As an investor seeking the high yields being offered by master limited partnerships ("MLPs"), my first question is what portion, if any, of the distributions I am receiving are really "earned." I am leery of investing in MLPs that fund distributions with debt or through issuance of equity (i.e., sale of additional partnership units). Since money is fungible and the MLP financial statements are voluminous and not always easy to read, ascertaining whether you are genuinely receiving a yield on your money (rather than a return of your money) can be a complicated endeavor. This is an exercise that must be undertaken in addition to evaluating MLP's growth prospects. Sustainable distributions coverage provides some protection in a downside scenario. Those MLPs that, when faced with such a scenario, cannot maintain their distributions or are totally reliant on debt and equity to finance growth capital, are likely to suffer significantly greater price deterioration.
This article analyzes the most recent quarterly and the trailing twelve months ("TTM") results of El Paso Pipeline Partners, L.P. (EPB) and looks "under the hood" to properly ascertain sustainability of DCF. The task is not easy because the definitions of "Adjusted EBITDA" and Distributable Cash Flow ("DCF"), terms typically used by MLPs to denote the primary measures to evaluate their operating results, are complex. In addition, each MLP may define these terms differently which makes comparison across MLPs very difficult.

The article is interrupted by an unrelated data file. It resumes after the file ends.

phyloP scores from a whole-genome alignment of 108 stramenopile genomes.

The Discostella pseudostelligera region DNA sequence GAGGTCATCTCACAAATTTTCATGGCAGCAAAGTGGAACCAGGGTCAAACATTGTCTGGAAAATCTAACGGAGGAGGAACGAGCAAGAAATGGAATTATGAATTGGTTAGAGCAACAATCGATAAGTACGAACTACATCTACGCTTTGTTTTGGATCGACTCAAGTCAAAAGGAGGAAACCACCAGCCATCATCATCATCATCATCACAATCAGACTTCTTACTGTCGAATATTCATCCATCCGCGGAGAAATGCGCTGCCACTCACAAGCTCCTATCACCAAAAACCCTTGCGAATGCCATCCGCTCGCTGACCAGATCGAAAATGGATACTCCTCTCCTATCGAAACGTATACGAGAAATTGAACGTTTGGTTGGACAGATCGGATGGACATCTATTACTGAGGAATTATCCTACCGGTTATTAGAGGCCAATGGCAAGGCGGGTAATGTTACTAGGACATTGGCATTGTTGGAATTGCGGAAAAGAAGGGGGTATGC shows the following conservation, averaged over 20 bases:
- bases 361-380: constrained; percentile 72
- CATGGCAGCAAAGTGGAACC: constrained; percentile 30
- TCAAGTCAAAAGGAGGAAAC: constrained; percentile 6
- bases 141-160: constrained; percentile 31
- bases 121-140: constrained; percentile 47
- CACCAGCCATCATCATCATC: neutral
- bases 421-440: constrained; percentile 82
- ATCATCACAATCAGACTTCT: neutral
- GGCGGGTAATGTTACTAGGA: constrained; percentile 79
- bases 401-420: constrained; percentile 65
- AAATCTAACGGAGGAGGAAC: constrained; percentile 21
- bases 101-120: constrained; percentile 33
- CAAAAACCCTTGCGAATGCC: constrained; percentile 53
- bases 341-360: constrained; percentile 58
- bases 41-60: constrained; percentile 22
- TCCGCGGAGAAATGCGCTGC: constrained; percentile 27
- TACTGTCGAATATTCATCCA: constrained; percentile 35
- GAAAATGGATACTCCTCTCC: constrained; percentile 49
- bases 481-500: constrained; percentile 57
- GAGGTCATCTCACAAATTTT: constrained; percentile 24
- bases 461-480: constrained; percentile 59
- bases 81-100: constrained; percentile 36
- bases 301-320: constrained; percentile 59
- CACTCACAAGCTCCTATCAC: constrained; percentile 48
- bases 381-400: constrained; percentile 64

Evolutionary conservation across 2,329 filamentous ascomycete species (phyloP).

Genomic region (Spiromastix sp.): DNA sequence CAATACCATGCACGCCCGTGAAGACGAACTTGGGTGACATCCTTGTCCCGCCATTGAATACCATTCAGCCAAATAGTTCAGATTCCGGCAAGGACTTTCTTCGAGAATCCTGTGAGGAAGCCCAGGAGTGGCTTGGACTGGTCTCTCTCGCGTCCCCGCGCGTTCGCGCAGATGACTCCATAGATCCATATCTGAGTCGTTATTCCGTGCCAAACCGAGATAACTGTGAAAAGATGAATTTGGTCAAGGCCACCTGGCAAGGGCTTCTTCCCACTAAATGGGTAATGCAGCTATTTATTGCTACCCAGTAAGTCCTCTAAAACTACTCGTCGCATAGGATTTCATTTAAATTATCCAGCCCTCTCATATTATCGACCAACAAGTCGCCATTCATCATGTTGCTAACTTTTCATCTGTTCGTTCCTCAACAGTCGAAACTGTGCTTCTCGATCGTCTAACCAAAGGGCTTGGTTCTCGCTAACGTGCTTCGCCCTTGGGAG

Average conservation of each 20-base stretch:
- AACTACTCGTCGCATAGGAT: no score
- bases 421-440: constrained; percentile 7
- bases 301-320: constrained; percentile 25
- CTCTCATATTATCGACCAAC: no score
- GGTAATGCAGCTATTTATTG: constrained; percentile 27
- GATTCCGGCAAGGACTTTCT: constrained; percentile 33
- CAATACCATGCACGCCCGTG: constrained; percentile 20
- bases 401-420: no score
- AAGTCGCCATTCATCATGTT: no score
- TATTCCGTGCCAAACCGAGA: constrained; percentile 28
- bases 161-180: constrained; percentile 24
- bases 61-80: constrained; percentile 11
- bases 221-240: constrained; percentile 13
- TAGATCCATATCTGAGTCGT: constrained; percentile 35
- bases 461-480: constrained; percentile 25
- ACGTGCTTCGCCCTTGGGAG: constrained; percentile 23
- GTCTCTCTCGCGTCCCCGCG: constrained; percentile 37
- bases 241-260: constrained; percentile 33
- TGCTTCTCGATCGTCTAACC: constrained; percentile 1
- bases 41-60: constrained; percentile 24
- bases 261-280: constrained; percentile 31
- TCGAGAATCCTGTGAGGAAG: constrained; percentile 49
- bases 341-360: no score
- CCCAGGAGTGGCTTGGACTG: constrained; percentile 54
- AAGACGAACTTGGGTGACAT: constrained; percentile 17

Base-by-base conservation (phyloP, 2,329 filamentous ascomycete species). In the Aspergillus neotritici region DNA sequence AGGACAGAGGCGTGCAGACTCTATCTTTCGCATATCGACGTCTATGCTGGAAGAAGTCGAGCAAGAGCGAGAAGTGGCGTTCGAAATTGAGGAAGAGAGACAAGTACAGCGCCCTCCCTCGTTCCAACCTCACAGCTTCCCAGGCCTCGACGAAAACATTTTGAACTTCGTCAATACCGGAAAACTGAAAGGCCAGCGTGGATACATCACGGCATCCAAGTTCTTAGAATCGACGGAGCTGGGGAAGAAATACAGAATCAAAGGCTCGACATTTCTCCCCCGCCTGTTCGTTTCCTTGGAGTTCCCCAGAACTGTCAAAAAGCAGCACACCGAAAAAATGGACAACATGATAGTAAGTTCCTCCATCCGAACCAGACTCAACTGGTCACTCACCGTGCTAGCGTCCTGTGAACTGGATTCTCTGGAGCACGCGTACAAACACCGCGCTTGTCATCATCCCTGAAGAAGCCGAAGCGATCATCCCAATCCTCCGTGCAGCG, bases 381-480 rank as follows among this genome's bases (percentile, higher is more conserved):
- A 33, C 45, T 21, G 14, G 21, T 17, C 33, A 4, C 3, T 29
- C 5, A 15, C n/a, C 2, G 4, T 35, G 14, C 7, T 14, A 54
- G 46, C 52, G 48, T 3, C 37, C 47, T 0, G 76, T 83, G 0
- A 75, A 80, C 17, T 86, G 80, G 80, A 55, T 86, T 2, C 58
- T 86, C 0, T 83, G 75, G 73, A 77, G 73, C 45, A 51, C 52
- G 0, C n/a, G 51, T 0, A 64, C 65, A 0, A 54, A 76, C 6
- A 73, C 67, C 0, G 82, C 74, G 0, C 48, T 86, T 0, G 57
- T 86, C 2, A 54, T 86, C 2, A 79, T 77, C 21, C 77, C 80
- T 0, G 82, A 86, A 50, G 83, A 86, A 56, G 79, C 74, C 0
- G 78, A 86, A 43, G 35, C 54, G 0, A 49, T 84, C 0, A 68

EPB owns Wyoming Interstate Company, L.L.C. ("WIC"), Southern LNG Company, L.L.C. ("SLNG"), Elba Express Company, L.L.C. ("Elba Express"), Southern Natural Gas Company, L.L.C. ("SNG"), Colorado Interstate Gas Company, L.L.C. ("CIG") and Cheyenne Plains Investment Company, L.L.C. ("CPI"), which owns Cheyenne Plains Gas Pipeline Company, L.L.C. ("CPG").
On May 24, 2012 EPB and EPB's parent, El Paso Corporation, were acquired by Kinder Morgan, Inc. (KMI). As part of that transaction, EPB acquired the remaining 14% interest in CIG that it did not previously own, and all of CPI and CPG. EPB's financial statements now fully consolidate CPG. Retrospective adjustments were made to prior periods to reflect this CPG consolidation.
Revenues, operating income, net income and other key metrics for the periods under review are presented in Table 1 below. Given quarterly fluctuations in revenues, working capital needs and other items, a review of TTM numbers tends to be more meaningful than quarterly numbers for the purpose of analyzing changes in reported and sustainable distributable cash flows. However, I present both:
Table 1: Figures in $ Millions, except weighted average units outstanding and margins
The lack of revenue growth is troubling. In fact, revenues contracted despite full period contributions by CIG and CPG. Results for 1Q12 exclude contributions from CIG and CPG operations and results for the TTM ending 3/31/12 exclude ~2 months of contributions from CIG and CPG.
Net income improved on reduced operations and maintenance costs. Maintenance capital expenditures continue to be much lower than they were when EPB was part of El Paso Corp. Hopefully the lower levels reflect careful pruning of maintenance expenditures and corners are not being cut.